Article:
I know what I am supposed to say. I am supposed to say that I am grateful for the opportunities I have been given, but I am going to take a chance and tell you my truth.
As a filmmaker and director of diverse content, I find myself in challenging positions quite often. In interviews when I meet with producers, writers and creators of shows who saw the heinous murder of George Floyd and then felt compelled to be on the right side of history, hiring a Black woman was one way they thought they could appease their consciences. The problem with that for me is that I am not a cardboard cut-out. I am a sentient being with feelings, thoughts, needs and ideas. These ideas often conflict with majority culture, and its frequently one-dimensional concepts of Black culture, especially of Black women. But now, when I speak up, usually as the only above-the-line Black woman in the room, I find my opinion being first confronted in a hostile manner, then discounted and finally dismissed. Simply not valid. Even when the subject is about — wait for it — a Black woman character.
Majority culture is used to the lens it has created for us, but the lens is not by us or for us. Therefore it is not real. This has happened in every room I have ever been in. Whether it be documentary or television. Why are my thirty years in this business not validated by the very same people who want me to be in the room? "Authenticity" is a word that is thrown around a lot in our industry but rarely valued. My everyday experience and ideas are actually feared at times.
Here's how I get dismissed: my opinions are often called "challenging," "confrontational," "confusing," "passionate," "emotional," "difficult," and, my least favorite, "soulful." These words are the contemporary racial code. They mean not "our kind of people." This is not a perspective that has equal value. When I hear these same dismissals, in the same words, day in and day out, it is not only demeaning but exhausting. The most recent example was in a Zoom call with a fellow EPS: "The rest of the (all white) producers don't agree with your musical choices." This was for a party scene with over fifty Black cast members. They dismissed my perspective as a "taste thing" or "not the right audience," or we want to appeal to a "more of a broad(ish) audience." The music they chose was music that has been in a million-and-one white-produced shows made about us — the '60s and the '70s. Another era from the past. A past that has been sanitized and whitewashed. A past that belongs exactly there — in the past. We are invited in and told our perspective is valued and necessary, but our presence is essentially performative. We are expected to bring our Black skin but not our Black ideas or feelings to the experience of making content. It feels like someone has handed me a mic, but when I start speaking it gets turned off.
My experience, even as an EP or co-EP, over and over, is that they don't want us to be involved in making the crucial editing and final post decisions. What we shoot can be edited away and watered down until it is unrecognizable. Some scenes that I have shot, when I see them in post, can even be read as actively racist. It is heartbreaking.
Public conversations about changing the industry that I have witnessed usually include the only Black face in a high position promoting an undefined "Black excellence." As a creative artist, this has no value for me. It is not even something I believe in. It is a PR weapon, and it feeds the myth of the Magical Negro. I am an artist. I am not in any way, shape or form taking on a colonizer's idea of what I need to overcome to reach the promised land. I do not need to bleed in order to show that I am alive. I need equity. That is what we were promised, and it is what I believe in. I do not need to be in pain or to suffer in order to show my beauty and strength.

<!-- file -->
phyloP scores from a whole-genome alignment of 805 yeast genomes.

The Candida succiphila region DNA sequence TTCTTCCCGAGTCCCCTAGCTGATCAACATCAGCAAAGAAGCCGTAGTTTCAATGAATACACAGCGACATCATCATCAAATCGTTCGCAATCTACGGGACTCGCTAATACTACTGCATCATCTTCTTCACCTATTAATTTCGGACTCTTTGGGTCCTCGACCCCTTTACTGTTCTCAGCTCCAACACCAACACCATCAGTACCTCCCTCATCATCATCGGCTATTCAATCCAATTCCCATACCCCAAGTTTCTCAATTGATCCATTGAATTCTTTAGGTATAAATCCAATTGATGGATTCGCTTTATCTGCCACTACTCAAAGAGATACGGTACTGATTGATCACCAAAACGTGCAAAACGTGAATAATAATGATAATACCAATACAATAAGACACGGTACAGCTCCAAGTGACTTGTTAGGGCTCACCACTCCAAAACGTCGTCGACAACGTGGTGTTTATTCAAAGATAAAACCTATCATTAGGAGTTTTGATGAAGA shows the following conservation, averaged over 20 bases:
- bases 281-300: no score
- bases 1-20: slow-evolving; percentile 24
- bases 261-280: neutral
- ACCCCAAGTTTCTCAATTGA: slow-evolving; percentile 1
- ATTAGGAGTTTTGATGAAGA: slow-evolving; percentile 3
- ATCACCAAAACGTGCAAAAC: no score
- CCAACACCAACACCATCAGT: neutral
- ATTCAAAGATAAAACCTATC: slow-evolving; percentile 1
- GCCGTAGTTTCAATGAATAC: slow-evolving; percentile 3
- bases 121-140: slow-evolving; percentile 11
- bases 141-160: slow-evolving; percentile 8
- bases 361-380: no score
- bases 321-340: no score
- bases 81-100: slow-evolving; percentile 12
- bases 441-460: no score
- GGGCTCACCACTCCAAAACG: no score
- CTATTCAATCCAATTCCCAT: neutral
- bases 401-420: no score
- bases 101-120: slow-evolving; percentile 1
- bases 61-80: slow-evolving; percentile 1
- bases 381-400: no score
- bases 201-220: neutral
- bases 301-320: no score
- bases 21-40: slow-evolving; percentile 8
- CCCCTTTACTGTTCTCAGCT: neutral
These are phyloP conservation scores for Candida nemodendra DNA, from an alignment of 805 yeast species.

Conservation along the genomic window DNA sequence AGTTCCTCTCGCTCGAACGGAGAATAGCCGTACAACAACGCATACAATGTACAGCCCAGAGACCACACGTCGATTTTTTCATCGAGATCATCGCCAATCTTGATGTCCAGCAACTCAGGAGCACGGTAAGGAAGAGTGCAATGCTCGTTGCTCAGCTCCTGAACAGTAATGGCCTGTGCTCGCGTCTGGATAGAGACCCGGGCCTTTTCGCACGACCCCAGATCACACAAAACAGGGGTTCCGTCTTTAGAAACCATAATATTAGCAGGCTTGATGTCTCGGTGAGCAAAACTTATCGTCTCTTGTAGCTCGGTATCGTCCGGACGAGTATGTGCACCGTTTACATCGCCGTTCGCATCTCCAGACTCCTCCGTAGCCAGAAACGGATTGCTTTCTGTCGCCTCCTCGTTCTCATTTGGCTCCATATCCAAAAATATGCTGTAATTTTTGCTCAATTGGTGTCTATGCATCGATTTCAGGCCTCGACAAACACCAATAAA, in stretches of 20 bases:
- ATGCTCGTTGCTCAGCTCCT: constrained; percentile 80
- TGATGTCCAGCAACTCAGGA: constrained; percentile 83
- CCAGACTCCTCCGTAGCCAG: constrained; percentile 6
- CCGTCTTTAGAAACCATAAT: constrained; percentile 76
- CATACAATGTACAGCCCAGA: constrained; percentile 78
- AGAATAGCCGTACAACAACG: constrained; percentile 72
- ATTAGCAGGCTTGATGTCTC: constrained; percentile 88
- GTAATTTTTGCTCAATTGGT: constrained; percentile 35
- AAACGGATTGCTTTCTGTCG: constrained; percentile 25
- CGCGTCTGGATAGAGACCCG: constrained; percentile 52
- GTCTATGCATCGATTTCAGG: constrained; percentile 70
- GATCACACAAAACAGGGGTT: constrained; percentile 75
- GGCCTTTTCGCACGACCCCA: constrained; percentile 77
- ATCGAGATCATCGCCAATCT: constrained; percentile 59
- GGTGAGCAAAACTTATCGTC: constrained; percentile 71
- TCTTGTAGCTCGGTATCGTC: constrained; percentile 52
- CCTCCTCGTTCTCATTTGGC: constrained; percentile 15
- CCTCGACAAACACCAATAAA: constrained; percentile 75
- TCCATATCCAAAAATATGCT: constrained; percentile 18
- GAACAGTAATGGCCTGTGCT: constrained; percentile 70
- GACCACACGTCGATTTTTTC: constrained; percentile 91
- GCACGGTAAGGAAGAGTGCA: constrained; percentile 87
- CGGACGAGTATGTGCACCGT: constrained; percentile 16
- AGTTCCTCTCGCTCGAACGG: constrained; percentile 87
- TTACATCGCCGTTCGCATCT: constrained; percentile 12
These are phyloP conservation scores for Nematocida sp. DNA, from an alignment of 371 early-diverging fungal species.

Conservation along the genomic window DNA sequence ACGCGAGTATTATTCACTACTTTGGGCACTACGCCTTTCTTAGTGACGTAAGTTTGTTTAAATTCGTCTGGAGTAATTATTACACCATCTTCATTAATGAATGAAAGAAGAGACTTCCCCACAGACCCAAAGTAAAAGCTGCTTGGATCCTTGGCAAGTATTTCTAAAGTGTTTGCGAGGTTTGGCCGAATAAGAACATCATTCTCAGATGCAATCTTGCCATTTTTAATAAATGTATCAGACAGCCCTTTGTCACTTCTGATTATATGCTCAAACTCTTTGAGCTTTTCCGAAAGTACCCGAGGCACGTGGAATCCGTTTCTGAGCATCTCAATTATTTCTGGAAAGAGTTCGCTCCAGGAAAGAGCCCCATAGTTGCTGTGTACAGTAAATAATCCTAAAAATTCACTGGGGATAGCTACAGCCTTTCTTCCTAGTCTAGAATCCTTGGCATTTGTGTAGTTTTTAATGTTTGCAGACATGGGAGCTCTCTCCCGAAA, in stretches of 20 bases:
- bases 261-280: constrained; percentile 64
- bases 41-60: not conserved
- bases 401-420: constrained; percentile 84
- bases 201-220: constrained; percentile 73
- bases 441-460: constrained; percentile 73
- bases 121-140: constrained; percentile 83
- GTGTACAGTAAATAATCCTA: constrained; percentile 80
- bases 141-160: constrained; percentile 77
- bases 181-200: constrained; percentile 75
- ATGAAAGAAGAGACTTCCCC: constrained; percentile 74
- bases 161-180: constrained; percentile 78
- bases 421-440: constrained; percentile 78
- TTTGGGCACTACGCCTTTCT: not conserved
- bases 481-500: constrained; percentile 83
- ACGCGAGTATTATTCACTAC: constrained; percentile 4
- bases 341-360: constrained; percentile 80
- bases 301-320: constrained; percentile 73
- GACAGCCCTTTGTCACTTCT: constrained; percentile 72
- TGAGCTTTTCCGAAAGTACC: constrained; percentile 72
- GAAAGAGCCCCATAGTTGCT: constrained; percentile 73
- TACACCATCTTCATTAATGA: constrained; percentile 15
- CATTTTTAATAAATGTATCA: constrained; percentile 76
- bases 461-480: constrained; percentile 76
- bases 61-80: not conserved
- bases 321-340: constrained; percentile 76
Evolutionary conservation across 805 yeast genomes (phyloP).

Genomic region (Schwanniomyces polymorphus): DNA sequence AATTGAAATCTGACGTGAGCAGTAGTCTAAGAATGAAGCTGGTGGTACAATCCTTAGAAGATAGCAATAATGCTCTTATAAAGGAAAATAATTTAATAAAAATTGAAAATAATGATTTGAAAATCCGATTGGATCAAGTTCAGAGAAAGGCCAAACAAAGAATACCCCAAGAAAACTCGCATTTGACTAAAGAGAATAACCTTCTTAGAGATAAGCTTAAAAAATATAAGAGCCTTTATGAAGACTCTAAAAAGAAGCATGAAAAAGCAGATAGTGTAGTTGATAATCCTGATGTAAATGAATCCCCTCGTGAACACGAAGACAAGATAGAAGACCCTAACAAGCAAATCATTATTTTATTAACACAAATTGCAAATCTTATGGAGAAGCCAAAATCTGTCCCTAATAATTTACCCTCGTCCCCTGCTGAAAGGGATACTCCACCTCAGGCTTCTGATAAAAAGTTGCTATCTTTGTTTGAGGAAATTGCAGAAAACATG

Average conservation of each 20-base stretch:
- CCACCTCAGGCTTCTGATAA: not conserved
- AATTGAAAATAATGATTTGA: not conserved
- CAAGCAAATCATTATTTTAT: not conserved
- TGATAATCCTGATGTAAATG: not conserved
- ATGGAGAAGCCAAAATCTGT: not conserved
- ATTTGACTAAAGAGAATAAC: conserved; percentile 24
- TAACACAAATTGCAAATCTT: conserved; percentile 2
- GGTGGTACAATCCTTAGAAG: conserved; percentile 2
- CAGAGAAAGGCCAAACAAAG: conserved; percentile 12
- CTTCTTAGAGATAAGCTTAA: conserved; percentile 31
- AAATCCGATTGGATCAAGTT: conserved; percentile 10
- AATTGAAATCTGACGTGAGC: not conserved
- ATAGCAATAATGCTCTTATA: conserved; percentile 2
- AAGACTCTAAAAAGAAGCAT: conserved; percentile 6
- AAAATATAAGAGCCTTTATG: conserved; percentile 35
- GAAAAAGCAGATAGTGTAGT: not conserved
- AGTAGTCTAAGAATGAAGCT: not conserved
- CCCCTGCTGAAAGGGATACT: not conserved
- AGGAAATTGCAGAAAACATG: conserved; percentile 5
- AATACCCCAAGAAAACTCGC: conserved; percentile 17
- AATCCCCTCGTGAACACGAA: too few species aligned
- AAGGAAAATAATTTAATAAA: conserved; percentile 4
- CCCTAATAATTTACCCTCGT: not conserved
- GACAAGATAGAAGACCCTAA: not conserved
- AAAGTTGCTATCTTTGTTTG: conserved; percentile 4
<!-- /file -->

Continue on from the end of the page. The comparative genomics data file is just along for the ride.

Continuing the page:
It saddens me to say this, almost two years following the killing of George Floyd, but overt and covert racism are very much alive and well in Hollywood. Don't be fooled by the pageantry. A single Diversity and Inclusion executive for an entire network is not enough to change the game. It's not even close. Hiring one Black woman as your SVP of Development is not enough either. We cannot fight to be heard when we are isolated and alone.
So I have an ask. Can we actually be heard? When Black women tell you our professional opinions, can you listen to us? Even if you don't understand. Even if what we say scares you. Listen. Support us. We are your directors. We might be coming into a world that was not made for us, but we are used to making our way in difficult circumstances. Look at our history. We have a lot to offer.
The percentage of Black women directing television is so small, it's depressing when you read the stats. 5.2% (DGA records for TV hiring breakdown of 2019-2020). If you are serious about changing the narrative, then there needs to be more of us: we need to be empowered, and we need to be seen. You can support Black women in every way: as creators, show runners, producers, and directors. Two trailblazers, Issa Rae's Insecure and Ava DuVernay's Queen Sugar, paved the way for all of us.
The Academy has the opportunity to give us a genuine voice and platform, but it is not our job as Black women to figure out the mess this country has created for us. It is your responsibility to create equity for us. Trust us. You hired us for a reason. I hope it wasn't just to tick a box.
Marta Cunningham is an actor and filmmaker.
The statements and viewpoints expressed in the article above are solely those of the author, and do not necessarily represent or reflect the opinions or viewpoints of the Television Academy, the Television Academy Foundation, or their members, officers, directors, employees, or sponsors.